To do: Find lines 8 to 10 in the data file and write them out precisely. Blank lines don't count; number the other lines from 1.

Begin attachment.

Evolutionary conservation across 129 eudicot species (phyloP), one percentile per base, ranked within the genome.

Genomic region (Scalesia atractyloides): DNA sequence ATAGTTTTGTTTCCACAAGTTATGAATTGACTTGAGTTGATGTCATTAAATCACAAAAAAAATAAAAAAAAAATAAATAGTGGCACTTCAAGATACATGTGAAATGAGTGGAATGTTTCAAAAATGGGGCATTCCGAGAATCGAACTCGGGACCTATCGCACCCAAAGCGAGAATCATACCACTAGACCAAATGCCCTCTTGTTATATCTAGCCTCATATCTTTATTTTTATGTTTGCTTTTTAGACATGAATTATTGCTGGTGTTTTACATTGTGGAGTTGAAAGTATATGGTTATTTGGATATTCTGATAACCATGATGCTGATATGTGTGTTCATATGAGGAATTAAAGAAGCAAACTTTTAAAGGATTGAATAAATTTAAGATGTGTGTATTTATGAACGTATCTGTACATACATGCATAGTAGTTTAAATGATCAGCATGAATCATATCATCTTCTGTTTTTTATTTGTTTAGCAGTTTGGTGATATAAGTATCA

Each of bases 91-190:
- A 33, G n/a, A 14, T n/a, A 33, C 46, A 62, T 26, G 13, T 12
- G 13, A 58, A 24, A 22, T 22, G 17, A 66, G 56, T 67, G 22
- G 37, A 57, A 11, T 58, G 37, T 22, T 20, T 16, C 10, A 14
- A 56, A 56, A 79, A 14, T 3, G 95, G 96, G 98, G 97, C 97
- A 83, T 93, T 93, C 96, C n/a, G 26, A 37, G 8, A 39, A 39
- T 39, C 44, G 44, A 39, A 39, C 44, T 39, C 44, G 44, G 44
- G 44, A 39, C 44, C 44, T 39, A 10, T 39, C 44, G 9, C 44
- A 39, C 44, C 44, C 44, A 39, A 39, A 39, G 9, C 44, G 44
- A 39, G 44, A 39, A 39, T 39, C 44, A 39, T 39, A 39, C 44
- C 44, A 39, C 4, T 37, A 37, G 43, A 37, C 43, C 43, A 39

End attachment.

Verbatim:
- A 83, T 93, T 93, C 96, C n/a, G 26, A 37, G 8, A 39, A 39
- T 39, C 44, G 44, A 39, A 39, C 44, T 39, C 44, G 44, G 44
- G 44, A 39, C 44, C 44, T 39, A 10, T 39, C 44, G 9, C 44